Have you ever had one of those days when all that pops into your mind is questions. I am in California for the wedding of one of my good friends a CUA Alumnus and his wonderful bride. This morning I had breakfast in a kind of "Diner" place called Coco's. The people next to me were talking about a safari they took to track polar bears. There are very expensive cars all over the place. One house on the coastal highway had a Marble carport at least it looked that way. I almost took a picture. This is a rather affluent area at least compared to anything I have known. There is definitely no Kmart in town at least I haven't seen one there I haven't even seen a Target. Whew. Everything is landscaped manicured. There is an army of people who speak spanish who work hard to keep everything looking beautiful. The apparent wealth here has really given me pause.
I have seen and been the quest of people who make $7.00 a day for very hard manual labor. They live in unfinished cinder block houses with no running water if they were lucky. Every penny is counted and everyone in the family chips in to the common good. The people I lived with only ate meat when the Chicken was too old to provide eggs anymore. Hot dogs were a treat. I know that a significant percentage of people in our world are even worse off then them They are PEOPLE moms and dads with children to care for.
From polar bears to $7.00 a day and everything in between. Where does the Gospel draw the line? We need people who are successful and creative and who drive the world economy. They deserve to be compensated for their talents and ingenuity, Absolutely. But, where do the people who only get to eat old chickens if they are lucky, fit into our human family ? Some I would venture to say are just as enterprising and hard working and talented but just never had the chance and the access to the market. They never got to spin the wheel.
I've always wondered how far I would go with this blog. How close I would let complete strangers know my thoughts and my dreams and yes even my questions. Today for some reason I feel compelled to let you very close to my pondering.
I quess the people who work for $7.00 a day and the people with the marble carport have to ask themselves the question. How does love compel me to live. How much are we willing to answer love's call, love's challenge. Are we brave enough to answer loves call to even see and treat each other as brothers and sisters? Are we even aware of each other. Could someone give up their marble carport to send someone to college or a whole family to High School ? Should they? Wou.ld they? Consumption is it a right or a responsibility? Where does love call ? I think it is harder to answer love's call when you have a lot of things. Creature comforts can be so mesmerizing. As Archbishop Pilarczyk once said in a homily on Lazarus "It is dangerous to be rich."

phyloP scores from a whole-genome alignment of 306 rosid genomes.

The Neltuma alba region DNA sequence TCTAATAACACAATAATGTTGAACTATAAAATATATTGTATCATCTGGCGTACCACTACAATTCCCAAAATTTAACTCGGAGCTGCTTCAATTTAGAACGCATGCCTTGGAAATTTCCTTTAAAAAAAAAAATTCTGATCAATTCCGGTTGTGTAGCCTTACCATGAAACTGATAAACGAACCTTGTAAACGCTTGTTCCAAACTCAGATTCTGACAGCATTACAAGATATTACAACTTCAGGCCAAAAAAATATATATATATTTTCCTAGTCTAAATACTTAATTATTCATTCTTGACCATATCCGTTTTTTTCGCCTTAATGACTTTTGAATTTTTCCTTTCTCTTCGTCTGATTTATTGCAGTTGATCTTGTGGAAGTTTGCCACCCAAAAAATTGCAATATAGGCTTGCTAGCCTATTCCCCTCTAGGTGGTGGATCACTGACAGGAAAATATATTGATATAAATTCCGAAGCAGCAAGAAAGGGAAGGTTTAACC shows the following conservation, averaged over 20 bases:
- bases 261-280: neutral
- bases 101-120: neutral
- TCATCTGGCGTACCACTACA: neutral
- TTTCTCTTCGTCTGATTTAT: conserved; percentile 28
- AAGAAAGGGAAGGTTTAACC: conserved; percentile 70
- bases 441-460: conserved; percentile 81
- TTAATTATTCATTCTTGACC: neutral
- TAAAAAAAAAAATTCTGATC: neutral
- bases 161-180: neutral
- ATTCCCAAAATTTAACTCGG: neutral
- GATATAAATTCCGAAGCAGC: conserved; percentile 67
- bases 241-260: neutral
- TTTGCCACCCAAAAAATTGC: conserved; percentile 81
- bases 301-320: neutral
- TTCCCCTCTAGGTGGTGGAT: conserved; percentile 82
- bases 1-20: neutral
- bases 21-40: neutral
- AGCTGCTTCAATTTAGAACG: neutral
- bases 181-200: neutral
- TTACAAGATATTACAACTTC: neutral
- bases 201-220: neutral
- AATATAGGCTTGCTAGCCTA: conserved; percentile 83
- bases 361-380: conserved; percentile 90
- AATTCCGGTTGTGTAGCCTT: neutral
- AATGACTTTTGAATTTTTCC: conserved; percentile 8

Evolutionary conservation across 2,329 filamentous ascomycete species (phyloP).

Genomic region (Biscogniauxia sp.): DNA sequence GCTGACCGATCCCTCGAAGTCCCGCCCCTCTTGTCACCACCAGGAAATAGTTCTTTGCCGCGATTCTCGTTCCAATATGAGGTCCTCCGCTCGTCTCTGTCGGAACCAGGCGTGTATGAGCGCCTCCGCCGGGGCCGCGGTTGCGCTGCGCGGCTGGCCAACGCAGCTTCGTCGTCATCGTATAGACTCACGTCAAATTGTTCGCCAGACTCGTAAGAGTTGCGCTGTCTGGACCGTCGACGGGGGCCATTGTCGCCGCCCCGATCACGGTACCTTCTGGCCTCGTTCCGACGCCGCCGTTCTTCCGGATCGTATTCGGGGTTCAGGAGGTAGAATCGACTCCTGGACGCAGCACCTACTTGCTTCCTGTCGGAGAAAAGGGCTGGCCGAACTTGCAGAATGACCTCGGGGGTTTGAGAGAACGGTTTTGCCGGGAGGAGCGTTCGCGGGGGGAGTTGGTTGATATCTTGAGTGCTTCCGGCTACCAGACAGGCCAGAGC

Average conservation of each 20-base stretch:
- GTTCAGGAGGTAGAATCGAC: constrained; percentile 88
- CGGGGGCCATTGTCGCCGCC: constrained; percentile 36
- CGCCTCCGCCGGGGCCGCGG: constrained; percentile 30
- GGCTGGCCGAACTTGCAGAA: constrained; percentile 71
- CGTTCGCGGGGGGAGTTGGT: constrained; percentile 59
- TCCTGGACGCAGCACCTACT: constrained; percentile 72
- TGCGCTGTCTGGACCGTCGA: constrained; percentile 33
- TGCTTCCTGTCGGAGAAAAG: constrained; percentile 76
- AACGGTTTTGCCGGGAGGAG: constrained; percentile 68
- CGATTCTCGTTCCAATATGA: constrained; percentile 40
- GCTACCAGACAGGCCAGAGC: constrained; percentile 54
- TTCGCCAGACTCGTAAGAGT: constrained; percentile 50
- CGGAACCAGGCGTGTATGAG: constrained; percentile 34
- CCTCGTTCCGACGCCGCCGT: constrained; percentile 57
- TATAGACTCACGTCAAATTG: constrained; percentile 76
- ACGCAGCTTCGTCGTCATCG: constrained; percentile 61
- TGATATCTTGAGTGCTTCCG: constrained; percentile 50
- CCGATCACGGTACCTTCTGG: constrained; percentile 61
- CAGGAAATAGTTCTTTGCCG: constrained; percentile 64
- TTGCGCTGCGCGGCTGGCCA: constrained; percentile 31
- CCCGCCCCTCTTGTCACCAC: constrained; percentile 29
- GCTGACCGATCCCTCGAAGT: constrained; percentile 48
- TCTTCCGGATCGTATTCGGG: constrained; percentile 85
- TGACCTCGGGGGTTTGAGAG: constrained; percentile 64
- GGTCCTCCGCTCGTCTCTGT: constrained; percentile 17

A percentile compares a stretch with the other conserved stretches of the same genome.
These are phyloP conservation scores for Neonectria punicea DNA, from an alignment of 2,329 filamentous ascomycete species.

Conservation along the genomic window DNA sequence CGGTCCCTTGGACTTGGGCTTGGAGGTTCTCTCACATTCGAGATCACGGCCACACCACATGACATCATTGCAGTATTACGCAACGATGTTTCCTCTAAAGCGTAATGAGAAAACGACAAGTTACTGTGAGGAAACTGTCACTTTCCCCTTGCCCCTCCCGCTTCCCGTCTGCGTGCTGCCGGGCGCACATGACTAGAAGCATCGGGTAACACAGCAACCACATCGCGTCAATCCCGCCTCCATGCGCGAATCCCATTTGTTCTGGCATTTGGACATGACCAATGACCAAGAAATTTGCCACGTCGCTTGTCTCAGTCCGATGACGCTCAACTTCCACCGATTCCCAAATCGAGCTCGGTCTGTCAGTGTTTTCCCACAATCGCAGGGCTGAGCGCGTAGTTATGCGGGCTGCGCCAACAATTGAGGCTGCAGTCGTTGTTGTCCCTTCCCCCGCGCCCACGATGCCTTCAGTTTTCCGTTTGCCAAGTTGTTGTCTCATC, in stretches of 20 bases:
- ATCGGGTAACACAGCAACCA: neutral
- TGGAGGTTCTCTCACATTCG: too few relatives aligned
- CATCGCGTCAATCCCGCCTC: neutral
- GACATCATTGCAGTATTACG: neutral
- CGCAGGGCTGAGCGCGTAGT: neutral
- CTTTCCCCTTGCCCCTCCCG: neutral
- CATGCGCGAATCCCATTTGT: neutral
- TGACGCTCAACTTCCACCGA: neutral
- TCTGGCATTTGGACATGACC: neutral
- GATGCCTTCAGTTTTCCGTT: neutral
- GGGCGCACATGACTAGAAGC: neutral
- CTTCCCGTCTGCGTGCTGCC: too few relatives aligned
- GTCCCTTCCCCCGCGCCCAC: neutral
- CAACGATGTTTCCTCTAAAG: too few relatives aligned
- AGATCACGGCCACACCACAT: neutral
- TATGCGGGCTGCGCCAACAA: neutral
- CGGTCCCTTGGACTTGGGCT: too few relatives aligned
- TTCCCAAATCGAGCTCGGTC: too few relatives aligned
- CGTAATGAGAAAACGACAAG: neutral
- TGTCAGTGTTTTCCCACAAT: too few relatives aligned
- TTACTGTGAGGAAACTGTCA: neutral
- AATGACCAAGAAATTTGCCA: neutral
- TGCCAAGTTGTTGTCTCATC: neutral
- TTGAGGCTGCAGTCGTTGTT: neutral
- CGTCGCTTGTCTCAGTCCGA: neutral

Yes my experience of Newport Beach pushed me to ponder but I don't think that only the people who stalk Polar Bears need to be asking these questions. Everyone needs to ask them even the poor. We as a country seem to believe that because of our industriousness and access to capital that we have a right to consume an extraordinary part of the world's resources. What is our national responsibility to those who live in cinder block houses with no running water. The Gospel would tell us that they are our brothers and sisters.
The haunting words of St. Basil give me pause they might even frighten me. I paraphrase because I can't find the citation**."The extra pair of shoes in your closet belong to the poor." I guess that would also include the,`extra clothes, extra food, extra comfort, extra whatever.
Are we as a nation, a people, individuals growing fat, unhealthy unholy and unaware because of our extra ?
Lord. Have mercy on me a sinner
I found it..... at http://www.catholictradition.org/Saints/saintly-quotes2.htm
The bread you store up belongs to the hungry; the cloak that lies in your chest belongs to the naked; the gold you have hidden in the ground belongs to the poor.
--------St. Basil the Great
A Reading from St. Basil the Great The bread you store up belongs to the hungry; the cloak that lies in your chest belongs to the naked; the gold that you have hidden in the ground belongs to the poor. If everyone would take only according to his needs and would leave the surplus to the needy, no one would be rich, no one poor, no one in misery.